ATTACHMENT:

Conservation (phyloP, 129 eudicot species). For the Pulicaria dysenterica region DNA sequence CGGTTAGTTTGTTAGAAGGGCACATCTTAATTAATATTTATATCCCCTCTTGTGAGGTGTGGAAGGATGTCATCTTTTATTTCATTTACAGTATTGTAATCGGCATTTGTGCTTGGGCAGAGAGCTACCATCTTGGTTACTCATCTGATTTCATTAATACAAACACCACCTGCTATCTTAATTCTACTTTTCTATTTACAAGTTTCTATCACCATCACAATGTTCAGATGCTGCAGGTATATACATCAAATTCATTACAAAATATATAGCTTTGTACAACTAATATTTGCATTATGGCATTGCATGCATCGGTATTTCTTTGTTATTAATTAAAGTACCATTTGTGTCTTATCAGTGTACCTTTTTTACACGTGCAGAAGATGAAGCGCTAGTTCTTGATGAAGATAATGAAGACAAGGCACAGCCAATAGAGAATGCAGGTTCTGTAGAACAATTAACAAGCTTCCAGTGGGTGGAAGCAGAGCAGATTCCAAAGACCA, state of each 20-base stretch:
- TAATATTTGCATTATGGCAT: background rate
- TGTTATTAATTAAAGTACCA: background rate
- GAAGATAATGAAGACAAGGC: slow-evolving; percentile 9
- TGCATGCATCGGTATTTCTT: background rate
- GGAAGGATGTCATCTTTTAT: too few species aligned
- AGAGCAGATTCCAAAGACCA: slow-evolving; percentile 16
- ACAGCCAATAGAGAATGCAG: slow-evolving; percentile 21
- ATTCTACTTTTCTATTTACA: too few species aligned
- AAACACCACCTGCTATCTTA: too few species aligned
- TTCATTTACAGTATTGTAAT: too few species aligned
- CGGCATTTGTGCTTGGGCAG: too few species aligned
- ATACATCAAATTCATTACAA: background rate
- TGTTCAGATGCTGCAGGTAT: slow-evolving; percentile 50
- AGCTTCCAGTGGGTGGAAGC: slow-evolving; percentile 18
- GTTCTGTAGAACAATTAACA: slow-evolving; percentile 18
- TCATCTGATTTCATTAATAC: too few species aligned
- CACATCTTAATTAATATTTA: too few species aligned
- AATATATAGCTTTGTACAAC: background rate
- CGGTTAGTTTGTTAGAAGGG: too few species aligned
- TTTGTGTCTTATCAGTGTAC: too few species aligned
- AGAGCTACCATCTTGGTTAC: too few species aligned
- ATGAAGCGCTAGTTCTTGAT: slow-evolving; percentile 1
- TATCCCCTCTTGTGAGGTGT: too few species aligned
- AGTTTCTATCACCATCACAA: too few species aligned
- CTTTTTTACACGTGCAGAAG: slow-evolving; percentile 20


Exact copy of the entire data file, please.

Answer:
Conservation (phyloP, 129 eudicot species). For the Pulicaria dysenterica region DNA sequence CGGTTAGTTTGTTAGAAGGGCACATCTTAATTAATATTTATATCCCCTCTTGTGAGGTGTGGAAGGATGTCATCTTTTATTTCATTTACAGTATTGTAATCGGCATTTGTGCTTGGGCAGAGAGCTACCATCTTGGTTACTCATCTGATTTCATTAATACAAACACCACCTGCTATCTTAATTCTACTTTTCTATTTACAAGTTTCTATCACCATCACAATGTTCAGATGCTGCAGGTATATACATCAAATTCATTACAAAATATATAGCTTTGTACAACTAATATTTGCATTATGGCATTGCATGCATCGGTATTTCTTTGTTATTAATTAAAGTACCATTTGTGTCTTATCAGTGTACCTTTTTTACACGTGCAGAAGATGAAGCGCTAGTTCTTGATGAAGATAATGAAGACAAGGCACAGCCAATAGAGAATGCAGGTTCTGTAGAACAATTAACAAGCTTCCAGTGGGTGGAAGCAGAGCAGATTCCAAAGACCA, state of each 20-base stretch:
- TAATATTTGCATTATGGCAT: background rate
- TGTTATTAATTAAAGTACCA: background rate
- GAAGATAATGAAGACAAGGC: slow-evolving; percentile 9
- TGCATGCATCGGTATTTCTT: background rate
- GGAAGGATGTCATCTTTTAT: too few species aligned
- AGAGCAGATTCCAAAGACCA: slow-evolving; percentile 16
- ACAGCCAATAGAGAATGCAG: slow-evolving; percentile 21
- ATTCTACTTTTCTATTTACA: too few species aligned
- AAACACCACCTGCTATCTTA: too few species aligned
- TTCATTTACAGTATTGTAAT: too few species aligned
- CGGCATTTGTGCTTGGGCAG: too few species aligned
- ATACATCAAATTCATTACAA: background rate
- TGTTCAGATGCTGCAGGTAT: slow-evolving; percentile 50
- AGCTTCCAGTGGGTGGAAGC: slow-evolving; percentile 18
- GTTCTGTAGAACAATTAACA: slow-evolving; percentile 18
- TCATCTGATTTCATTAATAC: too few species aligned
- CACATCTTAATTAATATTTA: too few species aligned
- AATATATAGCTTTGTACAAC: background rate
- CGGTTAGTTTGTTAGAAGGG: too few species aligned
- TTTGTGTCTTATCAGTGTAC: too few species aligned
- AGAGCTACCATCTTGGTTAC: too few species aligned
- ATGAAGCGCTAGTTCTTGAT: slow-evolving; percentile 1
- TATCCCCTCTTGTGAGGTGT: too few species aligned
- AGTTTCTATCACCATCACAA: too few species aligned
- CTTTTTTACACGTGCAGAAG: slow-evolving; percentile 20